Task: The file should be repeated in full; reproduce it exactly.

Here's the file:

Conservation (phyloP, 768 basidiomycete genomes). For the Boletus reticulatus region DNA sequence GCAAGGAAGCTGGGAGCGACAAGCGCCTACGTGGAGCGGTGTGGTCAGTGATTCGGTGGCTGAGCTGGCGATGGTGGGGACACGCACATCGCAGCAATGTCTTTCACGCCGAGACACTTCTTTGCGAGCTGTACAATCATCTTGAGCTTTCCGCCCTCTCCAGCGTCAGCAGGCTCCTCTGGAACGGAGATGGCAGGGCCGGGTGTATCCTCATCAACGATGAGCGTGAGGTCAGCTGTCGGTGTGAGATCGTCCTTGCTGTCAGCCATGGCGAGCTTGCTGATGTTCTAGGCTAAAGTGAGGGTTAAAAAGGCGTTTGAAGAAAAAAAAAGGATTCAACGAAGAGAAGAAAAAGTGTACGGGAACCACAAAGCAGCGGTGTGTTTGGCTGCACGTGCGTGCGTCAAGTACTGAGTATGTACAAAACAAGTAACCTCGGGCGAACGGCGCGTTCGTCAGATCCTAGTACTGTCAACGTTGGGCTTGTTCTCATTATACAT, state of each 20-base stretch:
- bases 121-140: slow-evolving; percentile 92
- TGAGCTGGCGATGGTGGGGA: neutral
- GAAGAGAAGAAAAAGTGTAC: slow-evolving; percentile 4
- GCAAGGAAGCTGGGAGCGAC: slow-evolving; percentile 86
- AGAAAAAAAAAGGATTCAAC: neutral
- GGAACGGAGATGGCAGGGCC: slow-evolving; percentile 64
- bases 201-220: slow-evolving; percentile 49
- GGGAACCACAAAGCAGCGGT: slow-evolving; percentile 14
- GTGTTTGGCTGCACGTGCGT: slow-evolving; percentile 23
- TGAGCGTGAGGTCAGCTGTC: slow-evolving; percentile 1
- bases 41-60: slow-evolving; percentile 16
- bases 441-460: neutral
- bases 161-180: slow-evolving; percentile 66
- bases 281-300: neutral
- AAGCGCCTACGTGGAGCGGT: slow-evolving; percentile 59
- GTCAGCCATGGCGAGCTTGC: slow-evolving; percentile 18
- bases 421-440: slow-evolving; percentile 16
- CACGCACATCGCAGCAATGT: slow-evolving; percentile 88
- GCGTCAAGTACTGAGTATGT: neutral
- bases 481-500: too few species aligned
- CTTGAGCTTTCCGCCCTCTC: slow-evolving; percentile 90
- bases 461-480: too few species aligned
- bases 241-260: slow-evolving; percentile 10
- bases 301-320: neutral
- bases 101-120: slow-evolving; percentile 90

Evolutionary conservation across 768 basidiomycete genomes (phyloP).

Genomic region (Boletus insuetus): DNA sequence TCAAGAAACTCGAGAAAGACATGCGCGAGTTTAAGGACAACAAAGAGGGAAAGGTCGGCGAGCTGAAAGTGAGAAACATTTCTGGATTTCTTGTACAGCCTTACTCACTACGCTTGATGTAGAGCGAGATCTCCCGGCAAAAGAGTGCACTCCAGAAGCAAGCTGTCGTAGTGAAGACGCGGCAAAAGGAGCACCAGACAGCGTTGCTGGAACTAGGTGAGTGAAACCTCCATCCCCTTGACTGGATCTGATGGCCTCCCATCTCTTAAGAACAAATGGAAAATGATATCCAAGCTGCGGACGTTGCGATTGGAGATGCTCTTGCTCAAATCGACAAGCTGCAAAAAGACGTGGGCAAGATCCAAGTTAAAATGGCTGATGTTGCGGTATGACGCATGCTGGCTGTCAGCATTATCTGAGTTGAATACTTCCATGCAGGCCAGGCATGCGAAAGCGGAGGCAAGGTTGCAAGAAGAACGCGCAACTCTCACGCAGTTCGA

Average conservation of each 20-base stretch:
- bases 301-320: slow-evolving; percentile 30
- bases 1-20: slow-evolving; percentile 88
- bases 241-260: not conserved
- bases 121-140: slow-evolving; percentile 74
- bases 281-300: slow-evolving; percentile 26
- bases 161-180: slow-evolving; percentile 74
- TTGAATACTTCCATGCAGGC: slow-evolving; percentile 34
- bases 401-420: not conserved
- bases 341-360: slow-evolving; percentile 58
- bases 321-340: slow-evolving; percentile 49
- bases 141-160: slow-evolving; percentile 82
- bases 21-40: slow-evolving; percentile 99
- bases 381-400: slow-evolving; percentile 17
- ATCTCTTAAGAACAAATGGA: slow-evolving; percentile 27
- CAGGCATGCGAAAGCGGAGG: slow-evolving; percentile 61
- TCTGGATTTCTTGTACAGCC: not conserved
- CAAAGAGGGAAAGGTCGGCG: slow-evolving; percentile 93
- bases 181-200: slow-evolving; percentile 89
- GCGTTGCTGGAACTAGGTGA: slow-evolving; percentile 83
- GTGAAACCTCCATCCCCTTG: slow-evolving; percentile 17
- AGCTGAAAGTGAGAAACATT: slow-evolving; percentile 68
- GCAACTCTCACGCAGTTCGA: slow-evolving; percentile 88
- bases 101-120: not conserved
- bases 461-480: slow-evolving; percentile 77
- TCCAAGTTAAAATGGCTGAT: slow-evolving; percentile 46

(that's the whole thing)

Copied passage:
Conservation (phyloP, 768 basidiomycete genomes). For the Boletus reticulatus region DNA sequence GCAAGGAAGCTGGGAGCGACAAGCGCCTACGTGGAGCGGTGTGGTCAGTGATTCGGTGGCTGAGCTGGCGATGGTGGGGACACGCACATCGCAGCAATGTCTTTCACGCCGAGACACTTCTTTGCGAGCTGTACAATCATCTTGAGCTTTCCGCCCTCTCCAGCGTCAGCAGGCTCCTCTGGAACGGAGATGGCAGGGCCGGGTGTATCCTCATCAACGATGAGCGTGAGGTCAGCTGTCGGTGTGAGATCGTCCTTGCTGTCAGCCATGGCGAGCTTGCTGATGTTCTAGGCTAAAGTGAGGGTTAAAAAGGCGTTTGAAGAAAAAAAAAGGATTCAACGAAGAGAAGAAAAAGTGTACGGGAACCACAAAGCAGCGGTGTGTTTGGCTGCACGTGCGTGCGTCAAGTACTGAGTATGTACAAAACAAGTAACCTCGGGCGAACGGCGCGTTCGTCAGATCCTAGTACTGTCAACGTTGGGCTTGTTCTCATTATACAT, state of each 20-base stretch:
- bases 121-140: slow-evolving; percentile 92
- TGAGCTGGCGATGGTGGGGA: neutral
- GAAGAGAAGAAAAAGTGTAC: slow-evolving; percentile 4
- GCAAGGAAGCTGGGAGCGAC: slow-evolving; percentile 86
- AGAAAAAAAAAGGATTCAAC: neutral
- GGAACGGAGATGGCAGGGCC: slow-evolving; percentile 64
- bases 201-220: slow-evolving; percentile 49
- GGGAACCACAAAGCAGCGGT: slow-evolving; percentile 14
- GTGTTTGGCTGCACGTGCGT: slow-evolving; percentile 23
- TGAGCGTGAGGTCAGCTGTC: slow-evolving; percentile 1
- bases 41-60: slow-evolving; percentile 16
- bases 441-460: neutral
- bases 161-180: slow-evolving; percentile 66
- bases 281-300: neutral
- AAGCGCCTACGTGGAGCGGT: slow-evolving; percentile 59
- GTCAGCCATGGCGAGCTTGC: slow-evolving; percentile 18
- bases 421-440: slow-evolving; percentile 16
- CACGCACATCGCAGCAATGT: slow-evolving; percentile 88
- GCGTCAAGTACTGAGTATGT: neutral
- bases 481-500: too few species aligned
- CTTGAGCTTTCCGCCCTCTC: slow-evolving; percentile 90
- bases 461-480: too few species aligned
- bases 241-260: slow-evolving; percentile 10
- bases 301-320: neutral
- bases 101-120: slow-evolving; percentile 90

Evolutionary conservation across 768 basidiomycete genomes (phyloP).

Genomic region (Boletus insuetus): DNA sequence TCAAGAAACTCGAGAAAGACATGCGCGAGTTTAAGGACAACAAAGAGGGAAAGGTCGGCGAGCTGAAAGTGAGAAACATTTCTGGATTTCTTGTACAGCCTTACTCACTACGCTTGATGTAGAGCGAGATCTCCCGGCAAAAGAGTGCACTCCAGAAGCAAGCTGTCGTAGTGAAGACGCGGCAAAAGGAGCACCAGACAGCGTTGCTGGAACTAGGTGAGTGAAACCTCCATCCCCTTGACTGGATCTGATGGCCTCCCATCTCTTAAGAACAAATGGAAAATGATATCCAAGCTGCGGACGTTGCGATTGGAGATGCTCTTGCTCAAATCGACAAGCTGCAAAAAGACGTGGGCAAGATCCAAGTTAAAATGGCTGATGTTGCGGTATGACGCATGCTGGCTGTCAGCATTATCTGAGTTGAATACTTCCATGCAGGCCAGGCATGCGAAAGCGGAGGCAAGGTTGCAAGAAGAACGCGCAACTCTCACGCAGTTCGA

Average conservation of each 20-base stretch:
- bases 301-320: slow-evolving; percentile 30
- bases 1-20: slow-evolving; percentile 88
- bases 241-260: not conserved
- bases 121-140: slow-evolving; percentile 74
- bases 281-300: slow-evolving; percentile 26
- bases 161-180: slow-evolving; percentile 74
- TTGAATACTTCCATGCAGGC: slow-evolving; percentile 34
- bases 401-420: not conserved
- bases 341-360: slow-evolving; percentile 58
- bases 321-340: slow-evolving; percentile 49
- bases 141-160: slow-evolving; percentile 82
- bases 21-40: slow-evolving; percentile 99
- bases 381-400: slow-evolving; percentile 17
- ATCTCTTAAGAACAAATGGA: slow-evolving; percentile 27
- CAGGCATGCGAAAGCGGAGG: slow-evolving; percentile 61
- TCTGGATTTCTTGTACAGCC: not conserved
- CAAAGAGGGAAAGGTCGGCG: slow-evolving; percentile 93
- bases 181-200: slow-evolving; percentile 89
- GCGTTGCTGGAACTAGGTGA: slow-evolving; percentile 83
- GTGAAACCTCCATCCCCTTG: slow-evolving; percentile 17
- AGCTGAAAGTGAGAAACATT: slow-evolving; percentile 68
- GCAACTCTCACGCAGTTCGA: slow-evolving; percentile 88
- bases 101-120: not conserved
- bases 461-480: slow-evolving; percentile 77
- TCCAAGTTAAAATGGCTGAT: slow-evolving; percentile 46